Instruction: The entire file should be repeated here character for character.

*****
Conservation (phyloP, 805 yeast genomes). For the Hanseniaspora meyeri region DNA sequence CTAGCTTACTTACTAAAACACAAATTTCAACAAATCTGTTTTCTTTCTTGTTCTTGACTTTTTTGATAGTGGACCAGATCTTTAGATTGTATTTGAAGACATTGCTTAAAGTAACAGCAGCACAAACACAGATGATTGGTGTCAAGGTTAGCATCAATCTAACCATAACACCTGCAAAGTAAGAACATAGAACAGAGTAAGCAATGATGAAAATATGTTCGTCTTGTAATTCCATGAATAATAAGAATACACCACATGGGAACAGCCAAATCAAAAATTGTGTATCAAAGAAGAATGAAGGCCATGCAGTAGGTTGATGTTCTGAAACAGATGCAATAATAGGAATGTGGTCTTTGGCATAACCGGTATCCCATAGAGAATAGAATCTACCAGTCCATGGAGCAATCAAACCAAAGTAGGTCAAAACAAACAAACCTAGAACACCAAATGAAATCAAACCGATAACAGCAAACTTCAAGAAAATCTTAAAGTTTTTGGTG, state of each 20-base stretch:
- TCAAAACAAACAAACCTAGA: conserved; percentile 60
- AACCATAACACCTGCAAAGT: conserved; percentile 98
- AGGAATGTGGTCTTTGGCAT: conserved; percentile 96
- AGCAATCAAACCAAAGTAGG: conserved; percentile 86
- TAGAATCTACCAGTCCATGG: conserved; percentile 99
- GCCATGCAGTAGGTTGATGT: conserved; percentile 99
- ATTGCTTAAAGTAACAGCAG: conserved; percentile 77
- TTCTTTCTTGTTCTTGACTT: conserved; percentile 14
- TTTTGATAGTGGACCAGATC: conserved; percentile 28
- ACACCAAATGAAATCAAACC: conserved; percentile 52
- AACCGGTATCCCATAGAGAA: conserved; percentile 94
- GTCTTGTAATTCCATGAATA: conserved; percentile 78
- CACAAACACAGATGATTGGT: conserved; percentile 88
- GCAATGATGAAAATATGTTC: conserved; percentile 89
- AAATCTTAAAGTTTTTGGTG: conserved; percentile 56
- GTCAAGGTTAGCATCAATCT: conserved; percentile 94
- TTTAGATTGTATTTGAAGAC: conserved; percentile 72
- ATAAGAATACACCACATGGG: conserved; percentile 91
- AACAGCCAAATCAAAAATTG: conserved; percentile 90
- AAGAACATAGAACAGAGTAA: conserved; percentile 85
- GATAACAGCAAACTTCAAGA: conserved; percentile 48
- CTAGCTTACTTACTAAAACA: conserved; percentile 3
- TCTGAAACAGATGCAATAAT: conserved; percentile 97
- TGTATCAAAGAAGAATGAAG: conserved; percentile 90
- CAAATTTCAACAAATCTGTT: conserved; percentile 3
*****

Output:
Conservation (phyloP, 805 yeast genomes). For the Hanseniaspora meyeri region DNA sequence CTAGCTTACTTACTAAAACACAAATTTCAACAAATCTGTTTTCTTTCTTGTTCTTGACTTTTTTGATAGTGGACCAGATCTTTAGATTGTATTTGAAGACATTGCTTAAAGTAACAGCAGCACAAACACAGATGATTGGTGTCAAGGTTAGCATCAATCTAACCATAACACCTGCAAAGTAAGAACATAGAACAGAGTAAGCAATGATGAAAATATGTTCGTCTTGTAATTCCATGAATAATAAGAATACACCACATGGGAACAGCCAAATCAAAAATTGTGTATCAAAGAAGAATGAAGGCCATGCAGTAGGTTGATGTTCTGAAACAGATGCAATAATAGGAATGTGGTCTTTGGCATAACCGGTATCCCATAGAGAATAGAATCTACCAGTCCATGGAGCAATCAAACCAAAGTAGGTCAAAACAAACAAACCTAGAACACCAAATGAAATCAAACCGATAACAGCAAACTTCAAGAAAATCTTAAAGTTTTTGGTG, state of each 20-base stretch:
- TCAAAACAAACAAACCTAGA: conserved; percentile 60
- AACCATAACACCTGCAAAGT: conserved; percentile 98
- AGGAATGTGGTCTTTGGCAT: conserved; percentile 96
- AGCAATCAAACCAAAGTAGG: conserved; percentile 86
- TAGAATCTACCAGTCCATGG: conserved; percentile 99
- GCCATGCAGTAGGTTGATGT: conserved; percentile 99
- ATTGCTTAAAGTAACAGCAG: conserved; percentile 77
- TTCTTTCTTGTTCTTGACTT: conserved; percentile 14
- TTTTGATAGTGGACCAGATC: conserved; percentile 28
- ACACCAAATGAAATCAAACC: conserved; percentile 52
- AACCGGTATCCCATAGAGAA: conserved; percentile 94
- GTCTTGTAATTCCATGAATA: conserved; percentile 78
- CACAAACACAGATGATTGGT: conserved; percentile 88
- GCAATGATGAAAATATGTTC: conserved; percentile 89
- AAATCTTAAAGTTTTTGGTG: conserved; percentile 56
- GTCAAGGTTAGCATCAATCT: conserved; percentile 94
- TTTAGATTGTATTTGAAGAC: conserved; percentile 72
- ATAAGAATACACCACATGGG: conserved; percentile 91
- AACAGCCAAATCAAAAATTG: conserved; percentile 90
- AAGAACATAGAACAGAGTAA: conserved; percentile 85
- GATAACAGCAAACTTCAAGA: conserved; percentile 48
- CTAGCTTACTTACTAAAACA: conserved; percentile 3
- TCTGAAACAGATGCAATAAT: conserved; percentile 97
- TGTATCAAAGAAGAATGAAG: conserved; percentile 90
- CAAATTTCAACAAATCTGTT: conserved; percentile 3